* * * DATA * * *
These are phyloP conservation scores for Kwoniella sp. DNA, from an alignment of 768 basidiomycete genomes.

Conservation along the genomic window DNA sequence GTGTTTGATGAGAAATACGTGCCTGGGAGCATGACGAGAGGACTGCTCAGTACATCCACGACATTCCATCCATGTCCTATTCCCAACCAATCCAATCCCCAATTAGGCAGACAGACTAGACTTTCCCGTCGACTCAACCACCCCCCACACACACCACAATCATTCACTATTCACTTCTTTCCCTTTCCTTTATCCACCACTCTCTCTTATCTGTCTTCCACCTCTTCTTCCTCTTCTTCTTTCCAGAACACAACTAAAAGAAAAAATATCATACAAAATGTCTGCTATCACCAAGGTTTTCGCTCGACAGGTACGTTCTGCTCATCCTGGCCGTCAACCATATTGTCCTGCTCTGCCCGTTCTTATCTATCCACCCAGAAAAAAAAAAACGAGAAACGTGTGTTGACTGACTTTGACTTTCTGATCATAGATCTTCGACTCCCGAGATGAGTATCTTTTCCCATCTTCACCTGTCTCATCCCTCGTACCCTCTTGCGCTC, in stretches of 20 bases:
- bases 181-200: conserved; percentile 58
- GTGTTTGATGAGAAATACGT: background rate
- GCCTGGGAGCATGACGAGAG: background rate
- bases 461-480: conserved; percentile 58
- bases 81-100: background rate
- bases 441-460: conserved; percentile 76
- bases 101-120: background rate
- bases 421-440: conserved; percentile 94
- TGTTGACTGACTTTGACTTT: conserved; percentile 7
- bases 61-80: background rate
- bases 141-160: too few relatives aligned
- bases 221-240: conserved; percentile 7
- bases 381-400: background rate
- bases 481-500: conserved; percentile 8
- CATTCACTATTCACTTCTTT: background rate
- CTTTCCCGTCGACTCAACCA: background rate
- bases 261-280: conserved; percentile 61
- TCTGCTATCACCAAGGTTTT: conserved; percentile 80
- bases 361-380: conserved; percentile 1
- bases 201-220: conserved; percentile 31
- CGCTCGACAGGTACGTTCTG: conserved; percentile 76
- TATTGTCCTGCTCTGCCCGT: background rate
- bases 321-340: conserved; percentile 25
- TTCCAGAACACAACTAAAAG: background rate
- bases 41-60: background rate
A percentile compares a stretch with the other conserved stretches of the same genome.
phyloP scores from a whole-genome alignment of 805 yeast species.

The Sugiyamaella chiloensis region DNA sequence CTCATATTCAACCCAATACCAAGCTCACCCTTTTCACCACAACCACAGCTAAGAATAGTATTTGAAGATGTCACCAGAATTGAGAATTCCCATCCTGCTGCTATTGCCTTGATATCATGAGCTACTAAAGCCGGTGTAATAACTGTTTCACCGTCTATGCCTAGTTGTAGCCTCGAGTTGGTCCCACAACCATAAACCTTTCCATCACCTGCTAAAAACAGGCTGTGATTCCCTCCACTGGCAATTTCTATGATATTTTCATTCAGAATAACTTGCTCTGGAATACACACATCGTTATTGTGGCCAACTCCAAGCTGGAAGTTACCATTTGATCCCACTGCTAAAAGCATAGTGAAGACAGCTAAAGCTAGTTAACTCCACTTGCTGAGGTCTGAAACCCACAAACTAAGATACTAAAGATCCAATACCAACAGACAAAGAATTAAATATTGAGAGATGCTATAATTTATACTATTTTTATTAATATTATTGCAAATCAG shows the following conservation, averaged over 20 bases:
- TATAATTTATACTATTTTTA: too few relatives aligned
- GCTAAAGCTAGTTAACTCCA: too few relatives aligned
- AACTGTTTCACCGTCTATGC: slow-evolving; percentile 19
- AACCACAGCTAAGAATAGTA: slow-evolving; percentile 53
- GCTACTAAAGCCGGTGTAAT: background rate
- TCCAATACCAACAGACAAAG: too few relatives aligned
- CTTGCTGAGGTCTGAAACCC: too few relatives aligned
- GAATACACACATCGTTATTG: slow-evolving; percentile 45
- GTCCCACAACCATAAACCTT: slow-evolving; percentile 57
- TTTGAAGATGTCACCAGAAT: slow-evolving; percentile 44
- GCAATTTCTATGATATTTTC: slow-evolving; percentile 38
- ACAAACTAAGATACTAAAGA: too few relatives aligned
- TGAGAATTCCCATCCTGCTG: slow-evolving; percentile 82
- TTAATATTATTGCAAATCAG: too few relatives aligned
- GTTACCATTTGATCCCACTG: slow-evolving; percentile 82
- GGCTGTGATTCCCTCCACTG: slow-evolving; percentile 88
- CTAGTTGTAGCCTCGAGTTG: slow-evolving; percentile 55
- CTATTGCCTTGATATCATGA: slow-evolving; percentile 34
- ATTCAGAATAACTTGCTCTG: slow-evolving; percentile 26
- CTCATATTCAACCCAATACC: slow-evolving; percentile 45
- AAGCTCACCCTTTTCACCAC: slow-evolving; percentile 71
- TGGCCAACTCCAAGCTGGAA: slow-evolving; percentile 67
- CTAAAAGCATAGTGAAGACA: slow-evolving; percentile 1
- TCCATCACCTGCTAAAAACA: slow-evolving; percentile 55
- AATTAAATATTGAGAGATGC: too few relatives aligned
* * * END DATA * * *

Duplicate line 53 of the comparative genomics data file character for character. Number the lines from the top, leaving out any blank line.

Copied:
- CTAAAAGCATAGTGAAGACA: slow-evolving; percentile 1